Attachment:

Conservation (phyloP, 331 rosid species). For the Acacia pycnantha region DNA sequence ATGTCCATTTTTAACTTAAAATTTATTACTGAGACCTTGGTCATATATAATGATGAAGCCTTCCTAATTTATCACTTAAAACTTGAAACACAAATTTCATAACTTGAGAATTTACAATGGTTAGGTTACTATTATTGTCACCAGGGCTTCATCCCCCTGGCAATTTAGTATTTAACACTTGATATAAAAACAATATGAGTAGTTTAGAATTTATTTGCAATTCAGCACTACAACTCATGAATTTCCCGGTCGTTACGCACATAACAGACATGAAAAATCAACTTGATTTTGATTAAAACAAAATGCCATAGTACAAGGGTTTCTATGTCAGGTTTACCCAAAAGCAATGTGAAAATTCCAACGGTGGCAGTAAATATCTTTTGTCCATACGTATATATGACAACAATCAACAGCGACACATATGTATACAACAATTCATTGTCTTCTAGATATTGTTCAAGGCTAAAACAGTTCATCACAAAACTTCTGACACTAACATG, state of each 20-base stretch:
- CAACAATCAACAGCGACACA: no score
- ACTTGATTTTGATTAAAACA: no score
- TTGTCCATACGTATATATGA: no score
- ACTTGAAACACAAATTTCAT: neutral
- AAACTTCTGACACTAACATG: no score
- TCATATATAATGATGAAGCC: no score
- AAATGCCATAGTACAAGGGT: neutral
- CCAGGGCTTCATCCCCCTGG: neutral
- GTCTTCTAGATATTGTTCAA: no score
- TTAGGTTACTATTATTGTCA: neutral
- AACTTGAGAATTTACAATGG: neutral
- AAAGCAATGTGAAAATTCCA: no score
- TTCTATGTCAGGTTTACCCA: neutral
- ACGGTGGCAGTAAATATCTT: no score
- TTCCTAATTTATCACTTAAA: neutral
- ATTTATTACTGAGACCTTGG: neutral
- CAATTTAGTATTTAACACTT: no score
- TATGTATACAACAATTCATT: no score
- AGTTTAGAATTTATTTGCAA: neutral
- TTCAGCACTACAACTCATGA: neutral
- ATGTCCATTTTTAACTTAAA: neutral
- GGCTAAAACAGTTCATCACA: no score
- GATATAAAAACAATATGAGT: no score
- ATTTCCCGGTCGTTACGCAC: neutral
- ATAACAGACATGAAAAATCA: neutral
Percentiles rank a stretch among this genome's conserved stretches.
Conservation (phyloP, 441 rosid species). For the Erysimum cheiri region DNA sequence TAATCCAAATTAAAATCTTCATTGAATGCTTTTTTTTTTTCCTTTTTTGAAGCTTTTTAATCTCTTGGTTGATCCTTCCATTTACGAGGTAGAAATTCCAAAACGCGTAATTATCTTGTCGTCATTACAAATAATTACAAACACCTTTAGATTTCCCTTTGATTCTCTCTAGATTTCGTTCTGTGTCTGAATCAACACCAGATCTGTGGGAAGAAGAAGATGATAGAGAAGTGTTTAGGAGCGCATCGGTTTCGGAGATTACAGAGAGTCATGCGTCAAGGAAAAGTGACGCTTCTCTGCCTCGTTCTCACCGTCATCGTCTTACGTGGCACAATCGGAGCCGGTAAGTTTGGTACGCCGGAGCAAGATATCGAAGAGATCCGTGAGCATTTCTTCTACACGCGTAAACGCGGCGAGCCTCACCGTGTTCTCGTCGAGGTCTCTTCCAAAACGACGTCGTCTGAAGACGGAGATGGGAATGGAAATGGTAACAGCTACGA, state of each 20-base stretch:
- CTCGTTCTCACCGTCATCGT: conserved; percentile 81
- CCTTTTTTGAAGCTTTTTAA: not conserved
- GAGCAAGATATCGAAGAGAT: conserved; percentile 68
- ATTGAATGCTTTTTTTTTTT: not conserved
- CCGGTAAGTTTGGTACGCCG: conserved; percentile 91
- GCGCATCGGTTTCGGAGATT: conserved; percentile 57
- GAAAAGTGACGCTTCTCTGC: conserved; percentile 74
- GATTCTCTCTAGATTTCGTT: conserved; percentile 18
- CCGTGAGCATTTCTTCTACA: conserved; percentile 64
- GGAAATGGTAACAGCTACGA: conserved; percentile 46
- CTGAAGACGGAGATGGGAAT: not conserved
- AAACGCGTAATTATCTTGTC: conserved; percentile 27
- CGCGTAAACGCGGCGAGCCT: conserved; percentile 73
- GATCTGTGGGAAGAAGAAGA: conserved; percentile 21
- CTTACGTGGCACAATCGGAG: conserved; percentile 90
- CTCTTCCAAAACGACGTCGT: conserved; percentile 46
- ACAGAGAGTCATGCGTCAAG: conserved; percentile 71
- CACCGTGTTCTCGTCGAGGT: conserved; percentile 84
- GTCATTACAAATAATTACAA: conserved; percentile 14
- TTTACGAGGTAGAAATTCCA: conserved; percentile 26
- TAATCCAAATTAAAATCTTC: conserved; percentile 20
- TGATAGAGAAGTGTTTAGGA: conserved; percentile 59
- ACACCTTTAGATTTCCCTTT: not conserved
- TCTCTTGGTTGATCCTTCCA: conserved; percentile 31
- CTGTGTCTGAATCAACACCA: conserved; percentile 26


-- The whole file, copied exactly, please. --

Conservation (phyloP, 331 rosid species). For the Acacia pycnantha region DNA sequence ATGTCCATTTTTAACTTAAAATTTATTACTGAGACCTTGGTCATATATAATGATGAAGCCTTCCTAATTTATCACTTAAAACTTGAAACACAAATTTCATAACTTGAGAATTTACAATGGTTAGGTTACTATTATTGTCACCAGGGCTTCATCCCCCTGGCAATTTAGTATTTAACACTTGATATAAAAACAATATGAGTAGTTTAGAATTTATTTGCAATTCAGCACTACAACTCATGAATTTCCCGGTCGTTACGCACATAACAGACATGAAAAATCAACTTGATTTTGATTAAAACAAAATGCCATAGTACAAGGGTTTCTATGTCAGGTTTACCCAAAAGCAATGTGAAAATTCCAACGGTGGCAGTAAATATCTTTTGTCCATACGTATATATGACAACAATCAACAGCGACACATATGTATACAACAATTCATTGTCTTCTAGATATTGTTCAAGGCTAAAACAGTTCATCACAAAACTTCTGACACTAACATG, state of each 20-base stretch:
- CAACAATCAACAGCGACACA: no score
- ACTTGATTTTGATTAAAACA: no score
- TTGTCCATACGTATATATGA: no score
- ACTTGAAACACAAATTTCAT: neutral
- AAACTTCTGACACTAACATG: no score
- TCATATATAATGATGAAGCC: no score
- AAATGCCATAGTACAAGGGT: neutral
- CCAGGGCTTCATCCCCCTGG: neutral
- GTCTTCTAGATATTGTTCAA: no score
- TTAGGTTACTATTATTGTCA: neutral
- AACTTGAGAATTTACAATGG: neutral
- AAAGCAATGTGAAAATTCCA: no score
- TTCTATGTCAGGTTTACCCA: neutral
- ACGGTGGCAGTAAATATCTT: no score
- TTCCTAATTTATCACTTAAA: neutral
- ATTTATTACTGAGACCTTGG: neutral
- CAATTTAGTATTTAACACTT: no score
- TATGTATACAACAATTCATT: no score
- AGTTTAGAATTTATTTGCAA: neutral
- TTCAGCACTACAACTCATGA: neutral
- ATGTCCATTTTTAACTTAAA: neutral
- GGCTAAAACAGTTCATCACA: no score
- GATATAAAAACAATATGAGT: no score
- ATTTCCCGGTCGTTACGCAC: neutral
- ATAACAGACATGAAAAATCA: neutral
Percentiles rank a stretch among this genome's conserved stretches.
Conservation (phyloP, 441 rosid species). For the Erysimum cheiri region DNA sequence TAATCCAAATTAAAATCTTCATTGAATGCTTTTTTTTTTTCCTTTTTTGAAGCTTTTTAATCTCTTGGTTGATCCTTCCATTTACGAGGTAGAAATTCCAAAACGCGTAATTATCTTGTCGTCATTACAAATAATTACAAACACCTTTAGATTTCCCTTTGATTCTCTCTAGATTTCGTTCTGTGTCTGAATCAACACCAGATCTGTGGGAAGAAGAAGATGATAGAGAAGTGTTTAGGAGCGCATCGGTTTCGGAGATTACAGAGAGTCATGCGTCAAGGAAAAGTGACGCTTCTCTGCCTCGTTCTCACCGTCATCGTCTTACGTGGCACAATCGGAGCCGGTAAGTTTGGTACGCCGGAGCAAGATATCGAAGAGATCCGTGAGCATTTCTTCTACACGCGTAAACGCGGCGAGCCTCACCGTGTTCTCGTCGAGGTCTCTTCCAAAACGACGTCGTCTGAAGACGGAGATGGGAATGGAAATGGTAACAGCTACGA, state of each 20-base stretch:
- CTCGTTCTCACCGTCATCGT: conserved; percentile 81
- CCTTTTTTGAAGCTTTTTAA: not conserved
- GAGCAAGATATCGAAGAGAT: conserved; percentile 68
- ATTGAATGCTTTTTTTTTTT: not conserved
- CCGGTAAGTTTGGTACGCCG: conserved; percentile 91
- GCGCATCGGTTTCGGAGATT: conserved; percentile 57
- GAAAAGTGACGCTTCTCTGC: conserved; percentile 74
- GATTCTCTCTAGATTTCGTT: conserved; percentile 18
- CCGTGAGCATTTCTTCTACA: conserved; percentile 64
- GGAAATGGTAACAGCTACGA: conserved; percentile 46
- CTGAAGACGGAGATGGGAAT: not conserved
- AAACGCGTAATTATCTTGTC: conserved; percentile 27
- CGCGTAAACGCGGCGAGCCT: conserved; percentile 73
- GATCTGTGGGAAGAAGAAGA: conserved; percentile 21
- CTTACGTGGCACAATCGGAG: conserved; percentile 90
- CTCTTCCAAAACGACGTCGT: conserved; percentile 46
- ACAGAGAGTCATGCGTCAAG: conserved; percentile 71
- CACCGTGTTCTCGTCGAGGT: conserved; percentile 84
- GTCATTACAAATAATTACAA: conserved; percentile 14
- TTTACGAGGTAGAAATTCCA: conserved; percentile 26
- TAATCCAAATTAAAATCTTC: conserved; percentile 20
- TGATAGAGAAGTGTTTAGGA: conserved; percentile 59
- ACACCTTTAGATTTCCCTTT: not conserved
- TCTCTTGGTTGATCCTTCCA: conserved; percentile 31
- CTGTGTCTGAATCAACACCA: conserved; percentile 26